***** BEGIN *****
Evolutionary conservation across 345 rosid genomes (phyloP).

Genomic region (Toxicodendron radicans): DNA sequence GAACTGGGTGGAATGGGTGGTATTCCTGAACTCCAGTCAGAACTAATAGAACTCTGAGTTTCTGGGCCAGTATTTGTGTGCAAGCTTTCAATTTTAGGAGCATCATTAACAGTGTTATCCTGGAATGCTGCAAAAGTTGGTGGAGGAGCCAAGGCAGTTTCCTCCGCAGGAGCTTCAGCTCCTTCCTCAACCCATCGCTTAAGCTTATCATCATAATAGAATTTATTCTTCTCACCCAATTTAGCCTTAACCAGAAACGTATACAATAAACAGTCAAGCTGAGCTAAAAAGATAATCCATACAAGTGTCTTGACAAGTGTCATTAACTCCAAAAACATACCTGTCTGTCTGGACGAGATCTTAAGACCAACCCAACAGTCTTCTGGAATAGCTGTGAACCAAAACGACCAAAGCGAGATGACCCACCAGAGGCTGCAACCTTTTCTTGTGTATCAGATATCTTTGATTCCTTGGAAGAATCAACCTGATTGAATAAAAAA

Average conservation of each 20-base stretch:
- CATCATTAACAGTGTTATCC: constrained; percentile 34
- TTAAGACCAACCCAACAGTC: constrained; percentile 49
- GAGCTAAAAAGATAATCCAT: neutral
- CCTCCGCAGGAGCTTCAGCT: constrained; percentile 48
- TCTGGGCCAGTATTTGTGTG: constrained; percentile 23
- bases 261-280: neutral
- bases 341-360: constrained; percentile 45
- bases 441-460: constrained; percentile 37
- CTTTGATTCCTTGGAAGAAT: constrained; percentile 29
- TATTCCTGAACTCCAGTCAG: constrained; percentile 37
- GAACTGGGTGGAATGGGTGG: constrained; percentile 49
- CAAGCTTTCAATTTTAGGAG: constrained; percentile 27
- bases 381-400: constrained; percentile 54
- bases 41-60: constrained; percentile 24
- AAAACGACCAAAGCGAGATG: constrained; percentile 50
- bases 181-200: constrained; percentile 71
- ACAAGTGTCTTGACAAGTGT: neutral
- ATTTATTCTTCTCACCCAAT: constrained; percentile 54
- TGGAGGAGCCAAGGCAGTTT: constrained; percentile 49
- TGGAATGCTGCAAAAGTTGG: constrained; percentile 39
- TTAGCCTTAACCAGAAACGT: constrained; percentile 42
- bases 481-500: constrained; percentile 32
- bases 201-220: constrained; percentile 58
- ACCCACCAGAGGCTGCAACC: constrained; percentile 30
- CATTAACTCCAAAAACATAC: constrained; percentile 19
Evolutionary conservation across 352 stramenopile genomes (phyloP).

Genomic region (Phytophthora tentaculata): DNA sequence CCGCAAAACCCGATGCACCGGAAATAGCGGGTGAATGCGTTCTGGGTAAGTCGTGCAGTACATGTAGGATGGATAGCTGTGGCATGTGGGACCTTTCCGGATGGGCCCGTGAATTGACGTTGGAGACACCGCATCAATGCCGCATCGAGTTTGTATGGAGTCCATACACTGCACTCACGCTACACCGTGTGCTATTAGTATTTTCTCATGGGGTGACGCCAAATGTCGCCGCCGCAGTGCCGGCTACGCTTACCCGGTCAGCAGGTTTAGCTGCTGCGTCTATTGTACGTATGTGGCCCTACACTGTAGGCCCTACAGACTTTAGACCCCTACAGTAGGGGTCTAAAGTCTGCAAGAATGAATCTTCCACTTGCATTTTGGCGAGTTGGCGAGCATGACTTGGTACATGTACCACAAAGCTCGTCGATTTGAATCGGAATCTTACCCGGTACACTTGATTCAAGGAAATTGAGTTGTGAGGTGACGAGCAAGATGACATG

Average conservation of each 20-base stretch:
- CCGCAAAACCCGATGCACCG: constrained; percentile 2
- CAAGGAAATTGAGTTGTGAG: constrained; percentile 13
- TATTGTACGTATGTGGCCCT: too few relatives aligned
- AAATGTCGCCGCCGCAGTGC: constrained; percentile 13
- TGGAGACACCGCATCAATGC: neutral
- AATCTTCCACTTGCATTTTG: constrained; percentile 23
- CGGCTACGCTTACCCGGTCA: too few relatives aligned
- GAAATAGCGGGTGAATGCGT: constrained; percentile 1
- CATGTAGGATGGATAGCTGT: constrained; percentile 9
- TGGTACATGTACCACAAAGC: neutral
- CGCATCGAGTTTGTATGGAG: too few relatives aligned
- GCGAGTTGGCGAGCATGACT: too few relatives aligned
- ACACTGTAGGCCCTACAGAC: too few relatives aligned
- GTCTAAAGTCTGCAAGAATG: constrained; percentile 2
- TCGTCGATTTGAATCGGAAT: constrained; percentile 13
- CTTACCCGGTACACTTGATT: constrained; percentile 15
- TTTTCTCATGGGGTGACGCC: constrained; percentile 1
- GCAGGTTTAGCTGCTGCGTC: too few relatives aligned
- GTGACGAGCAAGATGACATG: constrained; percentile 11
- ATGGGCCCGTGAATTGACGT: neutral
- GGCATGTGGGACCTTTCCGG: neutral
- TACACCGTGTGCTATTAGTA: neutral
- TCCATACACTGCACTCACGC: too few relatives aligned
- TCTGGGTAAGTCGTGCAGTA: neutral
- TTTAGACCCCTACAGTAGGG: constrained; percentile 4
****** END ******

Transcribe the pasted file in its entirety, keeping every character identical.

Evolutionary conservation across 345 rosid genomes (phyloP).

Genomic region (Toxicodendron radicans): DNA sequence GAACTGGGTGGAATGGGTGGTATTCCTGAACTCCAGTCAGAACTAATAGAACTCTGAGTTTCTGGGCCAGTATTTGTGTGCAAGCTTTCAATTTTAGGAGCATCATTAACAGTGTTATCCTGGAATGCTGCAAAAGTTGGTGGAGGAGCCAAGGCAGTTTCCTCCGCAGGAGCTTCAGCTCCTTCCTCAACCCATCGCTTAAGCTTATCATCATAATAGAATTTATTCTTCTCACCCAATTTAGCCTTAACCAGAAACGTATACAATAAACAGTCAAGCTGAGCTAAAAAGATAATCCATACAAGTGTCTTGACAAGTGTCATTAACTCCAAAAACATACCTGTCTGTCTGGACGAGATCTTAAGACCAACCCAACAGTCTTCTGGAATAGCTGTGAACCAAAACGACCAAAGCGAGATGACCCACCAGAGGCTGCAACCTTTTCTTGTGTATCAGATATCTTTGATTCCTTGGAAGAATCAACCTGATTGAATAAAAAA

Average conservation of each 20-base stretch:
- CATCATTAACAGTGTTATCC: constrained; percentile 34
- TTAAGACCAACCCAACAGTC: constrained; percentile 49
- GAGCTAAAAAGATAATCCAT: neutral
- CCTCCGCAGGAGCTTCAGCT: constrained; percentile 48
- TCTGGGCCAGTATTTGTGTG: constrained; percentile 23
- bases 261-280: neutral
- bases 341-360: constrained; percentile 45
- bases 441-460: constrained; percentile 37
- CTTTGATTCCTTGGAAGAAT: constrained; percentile 29
- TATTCCTGAACTCCAGTCAG: constrained; percentile 37
- GAACTGGGTGGAATGGGTGG: constrained; percentile 49
- CAAGCTTTCAATTTTAGGAG: constrained; percentile 27
- bases 381-400: constrained; percentile 54
- bases 41-60: constrained; percentile 24
- AAAACGACCAAAGCGAGATG: constrained; percentile 50
- bases 181-200: constrained; percentile 71
- ACAAGTGTCTTGACAAGTGT: neutral
- ATTTATTCTTCTCACCCAAT: constrained; percentile 54
- TGGAGGAGCCAAGGCAGTTT: constrained; percentile 49
- TGGAATGCTGCAAAAGTTGG: constrained; percentile 39
- TTAGCCTTAACCAGAAACGT: constrained; percentile 42
- bases 481-500: constrained; percentile 32
- bases 201-220: constrained; percentile 58
- ACCCACCAGAGGCTGCAACC: constrained; percentile 30
- CATTAACTCCAAAAACATAC: constrained; percentile 19
Evolutionary conservation across 352 stramenopile genomes (phyloP).

Genomic region (Phytophthora tentaculata): DNA sequence CCGCAAAACCCGATGCACCGGAAATAGCGGGTGAATGCGTTCTGGGTAAGTCGTGCAGTACATGTAGGATGGATAGCTGTGGCATGTGGGACCTTTCCGGATGGGCCCGTGAATTGACGTTGGAGACACCGCATCAATGCCGCATCGAGTTTGTATGGAGTCCATACACTGCACTCACGCTACACCGTGTGCTATTAGTATTTTCTCATGGGGTGACGCCAAATGTCGCCGCCGCAGTGCCGGCTACGCTTACCCGGTCAGCAGGTTTAGCTGCTGCGTCTATTGTACGTATGTGGCCCTACACTGTAGGCCCTACAGACTTTAGACCCCTACAGTAGGGGTCTAAAGTCTGCAAGAATGAATCTTCCACTTGCATTTTGGCGAGTTGGCGAGCATGACTTGGTACATGTACCACAAAGCTCGTCGATTTGAATCGGAATCTTACCCGGTACACTTGATTCAAGGAAATTGAGTTGTGAGGTGACGAGCAAGATGACATG

Average conservation of each 20-base stretch:
- CCGCAAAACCCGATGCACCG: constrained; percentile 2
- CAAGGAAATTGAGTTGTGAG: constrained; percentile 13
- TATTGTACGTATGTGGCCCT: too few relatives aligned
- AAATGTCGCCGCCGCAGTGC: constrained; percentile 13
- TGGAGACACCGCATCAATGC: neutral
- AATCTTCCACTTGCATTTTG: constrained; percentile 23
- CGGCTACGCTTACCCGGTCA: too few relatives aligned
- GAAATAGCGGGTGAATGCGT: constrained; percentile 1
- CATGTAGGATGGATAGCTGT: constrained; percentile 9
- TGGTACATGTACCACAAAGC: neutral
- CGCATCGAGTTTGTATGGAG: too few relatives aligned
- GCGAGTTGGCGAGCATGACT: too few relatives aligned
- ACACTGTAGGCCCTACAGAC: too few relatives aligned
- GTCTAAAGTCTGCAAGAATG: constrained; percentile 2
- TCGTCGATTTGAATCGGAAT: constrained; percentile 13
- CTTACCCGGTACACTTGATT: constrained; percentile 15
- TTTTCTCATGGGGTGACGCC: constrained; percentile 1
- GCAGGTTTAGCTGCTGCGTC: too few relatives aligned
- GTGACGAGCAAGATGACATG: constrained; percentile 11
- ATGGGCCCGTGAATTGACGT: neutral
- GGCATGTGGGACCTTTCCGG: neutral
- TACACCGTGTGCTATTAGTA: neutral
- TCCATACACTGCACTCACGC: too few relatives aligned
- TCTGGGTAAGTCGTGCAGTA: neutral
- TTTAGACCCCTACAGTAGGG: constrained; percentile 4